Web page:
The friendly woman on my voicemail had no idea she was delivering bad news. My number was just one stop on her list of normal test results to report. How could she have known that I had been sitting by my phone for a week, waiting for the triumphant voice of a doctor? “The test was abnormal. We found the problem. We can fix it!” Then I might have been able to breathe. No such luck. My breath caught as I listened to the hollow click that ended the message. I had pondered what this moment might be like, if it indeed did happen. I was afraid I might cry or even scream at the news. What if I threw a cursing fit or threw objects within my reach? No, I sat at my desk and felt surprisingly unaffected. Perhaps I had adequately prepared myself for such words. “Shouldn’t I feel sad?” I wondered silently. I replaced my phone in its usual drawer and attempted to resume working. Then I realized how blank my mind was. I stared at my computer screen, feeling drained of everything – my feelings, my plans, my hope. Since getting any work done no longer appeared to be an option, I quietly made a phone call to my doctor in Cincinnati. The sound of my voice relayed the test results before my words did. He told me how sorry he was, that he knew how much I wanted to have children. As I thanked him for being so kind through this whole process, the tears I had wondered about made their grand appearance. Here began the sensation of watching my dearest wish drift away like smoke and being unable to catch it when I frantically reached for it.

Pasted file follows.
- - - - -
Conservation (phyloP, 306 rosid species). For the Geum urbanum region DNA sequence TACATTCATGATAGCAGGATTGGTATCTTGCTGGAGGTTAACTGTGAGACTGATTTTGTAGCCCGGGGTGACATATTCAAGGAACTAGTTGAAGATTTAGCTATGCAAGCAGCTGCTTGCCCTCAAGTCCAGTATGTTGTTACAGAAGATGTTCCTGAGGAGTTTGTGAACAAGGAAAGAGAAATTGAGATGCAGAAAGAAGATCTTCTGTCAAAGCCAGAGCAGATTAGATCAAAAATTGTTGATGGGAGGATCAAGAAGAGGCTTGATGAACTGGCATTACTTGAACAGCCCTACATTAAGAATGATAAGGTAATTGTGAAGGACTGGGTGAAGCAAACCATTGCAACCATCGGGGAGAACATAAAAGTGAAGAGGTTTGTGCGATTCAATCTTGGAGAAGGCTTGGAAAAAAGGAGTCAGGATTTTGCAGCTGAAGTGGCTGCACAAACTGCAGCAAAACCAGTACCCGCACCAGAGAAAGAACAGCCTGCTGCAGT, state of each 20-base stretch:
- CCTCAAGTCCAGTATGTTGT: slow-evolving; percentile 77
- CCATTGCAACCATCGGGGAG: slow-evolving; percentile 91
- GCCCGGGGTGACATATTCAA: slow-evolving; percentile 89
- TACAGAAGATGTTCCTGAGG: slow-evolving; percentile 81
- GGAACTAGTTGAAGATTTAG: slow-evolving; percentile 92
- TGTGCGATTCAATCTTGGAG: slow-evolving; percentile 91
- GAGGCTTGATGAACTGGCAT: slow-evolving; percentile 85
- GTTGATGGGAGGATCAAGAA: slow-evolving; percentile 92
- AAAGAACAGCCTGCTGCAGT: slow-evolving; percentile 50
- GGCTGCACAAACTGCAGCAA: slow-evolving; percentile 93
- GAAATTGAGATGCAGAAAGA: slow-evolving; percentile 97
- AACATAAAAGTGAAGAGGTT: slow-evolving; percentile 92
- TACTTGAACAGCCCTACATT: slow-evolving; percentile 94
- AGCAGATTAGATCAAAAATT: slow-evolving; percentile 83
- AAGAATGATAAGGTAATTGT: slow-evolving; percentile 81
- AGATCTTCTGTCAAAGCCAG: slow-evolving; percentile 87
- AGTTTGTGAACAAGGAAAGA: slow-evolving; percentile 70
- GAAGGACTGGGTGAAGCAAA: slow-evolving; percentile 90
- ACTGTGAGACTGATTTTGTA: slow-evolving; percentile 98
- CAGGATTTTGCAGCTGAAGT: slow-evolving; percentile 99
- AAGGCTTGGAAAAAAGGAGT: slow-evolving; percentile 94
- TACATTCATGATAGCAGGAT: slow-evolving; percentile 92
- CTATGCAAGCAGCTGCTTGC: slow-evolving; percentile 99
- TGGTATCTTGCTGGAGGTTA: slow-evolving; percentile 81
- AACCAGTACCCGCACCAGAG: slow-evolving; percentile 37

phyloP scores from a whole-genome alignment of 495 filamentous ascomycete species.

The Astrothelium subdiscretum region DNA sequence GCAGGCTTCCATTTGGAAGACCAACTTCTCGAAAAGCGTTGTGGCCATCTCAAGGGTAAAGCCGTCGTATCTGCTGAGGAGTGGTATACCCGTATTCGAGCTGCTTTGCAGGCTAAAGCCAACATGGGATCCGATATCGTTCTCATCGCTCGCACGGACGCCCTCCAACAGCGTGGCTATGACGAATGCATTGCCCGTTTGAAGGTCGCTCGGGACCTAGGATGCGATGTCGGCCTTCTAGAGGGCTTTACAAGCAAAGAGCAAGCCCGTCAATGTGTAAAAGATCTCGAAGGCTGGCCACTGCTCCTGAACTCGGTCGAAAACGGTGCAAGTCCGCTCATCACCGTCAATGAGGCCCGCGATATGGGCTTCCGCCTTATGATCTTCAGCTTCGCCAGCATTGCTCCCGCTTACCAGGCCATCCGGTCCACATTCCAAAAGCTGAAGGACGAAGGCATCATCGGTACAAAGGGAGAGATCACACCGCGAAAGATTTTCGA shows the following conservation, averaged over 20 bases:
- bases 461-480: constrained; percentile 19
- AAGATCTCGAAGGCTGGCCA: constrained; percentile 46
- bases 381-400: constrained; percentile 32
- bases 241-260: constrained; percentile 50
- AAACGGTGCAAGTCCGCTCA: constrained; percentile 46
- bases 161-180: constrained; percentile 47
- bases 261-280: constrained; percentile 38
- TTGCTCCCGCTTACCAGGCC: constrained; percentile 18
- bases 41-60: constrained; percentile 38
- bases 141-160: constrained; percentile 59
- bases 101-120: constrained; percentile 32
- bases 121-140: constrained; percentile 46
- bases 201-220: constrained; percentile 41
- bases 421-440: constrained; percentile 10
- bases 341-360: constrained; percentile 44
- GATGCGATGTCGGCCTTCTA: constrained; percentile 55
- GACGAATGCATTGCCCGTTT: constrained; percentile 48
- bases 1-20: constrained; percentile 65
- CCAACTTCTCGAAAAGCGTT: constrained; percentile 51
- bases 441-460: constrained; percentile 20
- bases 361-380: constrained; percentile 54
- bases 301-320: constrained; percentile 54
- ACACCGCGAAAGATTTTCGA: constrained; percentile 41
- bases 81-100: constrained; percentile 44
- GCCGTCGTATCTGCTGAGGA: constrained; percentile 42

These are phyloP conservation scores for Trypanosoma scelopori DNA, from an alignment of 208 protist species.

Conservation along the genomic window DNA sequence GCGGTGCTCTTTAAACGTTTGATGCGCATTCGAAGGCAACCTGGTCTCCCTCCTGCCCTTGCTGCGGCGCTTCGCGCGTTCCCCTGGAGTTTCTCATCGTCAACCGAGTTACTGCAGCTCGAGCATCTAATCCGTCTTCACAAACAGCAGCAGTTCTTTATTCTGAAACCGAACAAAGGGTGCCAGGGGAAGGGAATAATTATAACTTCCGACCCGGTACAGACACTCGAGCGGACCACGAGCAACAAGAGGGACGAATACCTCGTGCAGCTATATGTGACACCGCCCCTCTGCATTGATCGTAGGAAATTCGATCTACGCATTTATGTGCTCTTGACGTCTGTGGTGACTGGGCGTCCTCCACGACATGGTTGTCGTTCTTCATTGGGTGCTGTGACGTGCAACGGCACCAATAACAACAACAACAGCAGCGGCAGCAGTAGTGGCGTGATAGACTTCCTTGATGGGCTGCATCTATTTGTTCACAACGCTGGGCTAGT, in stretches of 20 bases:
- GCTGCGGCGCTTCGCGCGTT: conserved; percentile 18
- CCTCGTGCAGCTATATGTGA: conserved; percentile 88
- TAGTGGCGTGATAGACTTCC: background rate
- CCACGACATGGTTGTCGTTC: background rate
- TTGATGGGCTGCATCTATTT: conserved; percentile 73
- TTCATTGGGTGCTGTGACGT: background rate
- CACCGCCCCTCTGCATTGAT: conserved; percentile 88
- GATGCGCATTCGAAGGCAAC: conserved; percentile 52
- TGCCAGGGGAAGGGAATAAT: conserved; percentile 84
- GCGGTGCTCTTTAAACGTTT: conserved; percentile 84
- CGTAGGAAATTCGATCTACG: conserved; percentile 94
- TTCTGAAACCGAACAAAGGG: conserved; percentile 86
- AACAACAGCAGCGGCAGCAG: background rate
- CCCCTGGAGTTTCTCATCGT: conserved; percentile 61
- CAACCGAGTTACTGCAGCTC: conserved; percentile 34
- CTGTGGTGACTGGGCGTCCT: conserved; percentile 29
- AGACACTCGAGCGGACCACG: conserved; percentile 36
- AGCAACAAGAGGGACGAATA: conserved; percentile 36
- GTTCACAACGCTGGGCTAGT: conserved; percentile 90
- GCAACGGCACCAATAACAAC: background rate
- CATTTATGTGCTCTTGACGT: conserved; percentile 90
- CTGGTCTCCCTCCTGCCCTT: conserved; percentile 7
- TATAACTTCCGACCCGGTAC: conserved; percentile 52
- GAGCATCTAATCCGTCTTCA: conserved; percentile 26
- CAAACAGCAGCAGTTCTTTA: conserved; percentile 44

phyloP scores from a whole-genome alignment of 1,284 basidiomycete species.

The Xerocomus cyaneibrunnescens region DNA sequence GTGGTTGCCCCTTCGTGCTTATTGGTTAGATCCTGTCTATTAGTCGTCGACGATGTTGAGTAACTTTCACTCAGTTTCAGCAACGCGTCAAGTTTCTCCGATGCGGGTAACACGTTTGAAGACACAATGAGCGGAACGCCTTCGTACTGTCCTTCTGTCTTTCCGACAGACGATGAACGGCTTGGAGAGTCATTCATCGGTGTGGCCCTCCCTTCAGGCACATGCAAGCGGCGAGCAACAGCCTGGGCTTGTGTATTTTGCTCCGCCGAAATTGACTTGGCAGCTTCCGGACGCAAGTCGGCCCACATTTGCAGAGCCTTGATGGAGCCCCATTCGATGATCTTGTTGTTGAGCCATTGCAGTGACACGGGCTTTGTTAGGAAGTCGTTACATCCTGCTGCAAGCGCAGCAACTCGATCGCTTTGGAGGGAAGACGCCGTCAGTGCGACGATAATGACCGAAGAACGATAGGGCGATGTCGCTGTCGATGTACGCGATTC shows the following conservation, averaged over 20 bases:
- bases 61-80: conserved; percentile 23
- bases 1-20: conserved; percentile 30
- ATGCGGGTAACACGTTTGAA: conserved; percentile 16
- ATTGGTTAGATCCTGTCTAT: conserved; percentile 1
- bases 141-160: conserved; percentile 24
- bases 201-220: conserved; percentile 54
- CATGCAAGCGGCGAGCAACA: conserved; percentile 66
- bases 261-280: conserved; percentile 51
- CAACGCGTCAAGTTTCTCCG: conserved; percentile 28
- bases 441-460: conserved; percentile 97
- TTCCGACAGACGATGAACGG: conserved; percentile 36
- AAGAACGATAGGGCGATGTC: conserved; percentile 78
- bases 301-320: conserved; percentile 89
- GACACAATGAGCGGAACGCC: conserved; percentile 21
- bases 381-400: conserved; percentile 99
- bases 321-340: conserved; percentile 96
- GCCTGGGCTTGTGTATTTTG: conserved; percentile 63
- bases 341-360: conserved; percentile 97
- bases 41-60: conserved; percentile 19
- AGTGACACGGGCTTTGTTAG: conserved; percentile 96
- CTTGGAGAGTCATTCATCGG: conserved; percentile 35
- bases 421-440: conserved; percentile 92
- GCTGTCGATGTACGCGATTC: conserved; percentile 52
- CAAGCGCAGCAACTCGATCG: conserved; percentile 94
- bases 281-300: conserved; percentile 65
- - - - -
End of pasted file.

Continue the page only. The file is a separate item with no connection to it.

I cannot remember all the details of the past year. However, the tired, melancholy state of my heart tells me I’ve covered rocky ground. Even now, I have absolutely no idea where this journey is headed. But now I cling resolutely to the words of St. Therese, “You must trust that you are exactly where God wants you to be.”
Why here? I do not long for anything unnatural. What did I do wrong to deserve this? Why is God taunting me by lavishing the gifts I desire upon those around me? Fine. I can handle this. I will continue to serve God as I have been doing. I will, as they say, praise Him in this storm. What’s that? My path to serving God is shut? I cannot have children, I cannot afford to adopt, I cannot go on mission, and I cannot help mommies and babies? God is telling me he does not want what I have to offer? Fine.
This is where the angry me begins. God clearly has something horrible in mind for me, so I must keep myself safe. Everyone tells me that God has a plan for my life, and that He will not give me anything I cannot handle. This second part has already been proven untrue, and I become terrified of God’s plan. I am so confused. God already told me His plan. It was wonderful. He asked me to love and serve my sweet husband in good times and in bad. Against all fear and opposition, I said yes. We had a good thing going. Why mess it up now?
Clearly, I have made a mistake in asking God’s will to be done. How can I continue to pray for this? It has proven dangerous. Yet, deep in my wounded heart, I know I must not abandon my God. Woefully, I shout to Him, “I love you. I praise you, though I know not for what.”